Educational Games: An Unserved Market

I’ve been thinking, recently, about the computer games (“educational games” is what I suppose the genre is called now) I played in my childhood. Back then we had a IBM 286 PC with a menu system on top of DOS, which we eventually upgraded to Windows 3.1—by the time we upgraded to Windows 95, I had become tired of all of the “educational games” we had, and preferred more “grown-up” games (card games, strategy games, puzzle games, etc.)—though even now I’m not much good at most computer games.

When I thought of those games I had known and loved in my childhood, I went looking for them, and for equivalents. The Learning Company, which made several of the games I remember (Midnight Rescue, Treasure Mountain, Treasure MathStorm, Reader Rabbit III, Gizmos & Gadgets—though some of those I played only at school or friends’ houses, and one only much later), is still around and apparently still making games. I suspect that the companies that made the simpler, less polished games (which were for all that just as fun and, for a budding academic, often less tedious) have all gone out of business by now. But on the “equivalents” side of the field: TLC is apparently still making games, and there are a few other big names, but my impression that all the effort is going toward an audience of older children, who would be bored by the games I’m thinking of. And all the free software games I’ve found in my cursory search are in only a very few categories: learning basic computer skills (e.g. TuxPaint), beginning to learn to read, and … one other category I can’t think of right now. Furthermore, I was surprised to find no free imitations of the classic games I remember.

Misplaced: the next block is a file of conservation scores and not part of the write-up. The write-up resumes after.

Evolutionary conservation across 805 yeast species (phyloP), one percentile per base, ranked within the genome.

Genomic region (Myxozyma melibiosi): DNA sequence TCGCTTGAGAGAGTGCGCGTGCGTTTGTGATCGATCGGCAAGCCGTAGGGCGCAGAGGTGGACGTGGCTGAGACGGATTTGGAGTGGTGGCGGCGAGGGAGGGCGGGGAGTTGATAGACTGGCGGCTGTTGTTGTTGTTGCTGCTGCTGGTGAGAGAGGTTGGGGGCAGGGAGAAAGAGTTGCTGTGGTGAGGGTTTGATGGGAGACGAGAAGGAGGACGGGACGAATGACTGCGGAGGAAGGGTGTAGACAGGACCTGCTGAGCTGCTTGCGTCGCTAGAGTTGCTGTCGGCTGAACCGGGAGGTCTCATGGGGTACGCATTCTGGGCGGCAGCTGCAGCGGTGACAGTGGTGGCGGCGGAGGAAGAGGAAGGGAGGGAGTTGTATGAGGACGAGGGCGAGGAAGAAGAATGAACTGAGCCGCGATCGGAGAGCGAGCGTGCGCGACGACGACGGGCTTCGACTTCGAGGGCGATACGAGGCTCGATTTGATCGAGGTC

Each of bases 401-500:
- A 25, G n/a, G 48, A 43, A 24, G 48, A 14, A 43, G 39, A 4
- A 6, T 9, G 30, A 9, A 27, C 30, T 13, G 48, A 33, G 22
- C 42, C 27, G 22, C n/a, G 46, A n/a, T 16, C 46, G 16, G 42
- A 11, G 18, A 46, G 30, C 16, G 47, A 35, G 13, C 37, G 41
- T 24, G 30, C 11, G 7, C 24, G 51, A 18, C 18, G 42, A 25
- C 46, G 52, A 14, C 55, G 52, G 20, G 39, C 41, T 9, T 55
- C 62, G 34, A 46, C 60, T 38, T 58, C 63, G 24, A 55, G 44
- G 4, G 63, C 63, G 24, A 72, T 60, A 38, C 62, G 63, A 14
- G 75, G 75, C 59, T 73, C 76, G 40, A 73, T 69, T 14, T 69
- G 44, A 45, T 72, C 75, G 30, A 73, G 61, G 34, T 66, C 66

So it seems to me there’s a possibly untapped market here, or at the very least a niche of “the free operating system” that’s missing: basic educational programs, to help kids learn and drill the essential skills that they’ll need for the rest of their lives. Things like counting, recognizing patterns, basic arithmetic, dealing with money, fractions, elementary reading, basic science, some history … and the list goes on, and what we need is not “one program to fit them all”, but games customized in design to best fit the skills they’re trying to develop. (This is not to say that we shouldn’t create a library and make each game a thin veneer over that library, but the engine, or the library, is not what’s missing—it’s the games that use that library or engine.)

For now, I’m putting “educational programs” on my long and growing list of programming projects I’d like to get to someday, along with the mathom game, reimplementations of some old libraries we happen to have libraries for (more on that in a later post sometime), and so on. But if I could find a partner, or some collaborators, to fill the gaps in my expertise (art, visual design, some low-level stuff) and check my work, I could move this up in the queue and start working on such a program very soon. Any takers? Any ideas?


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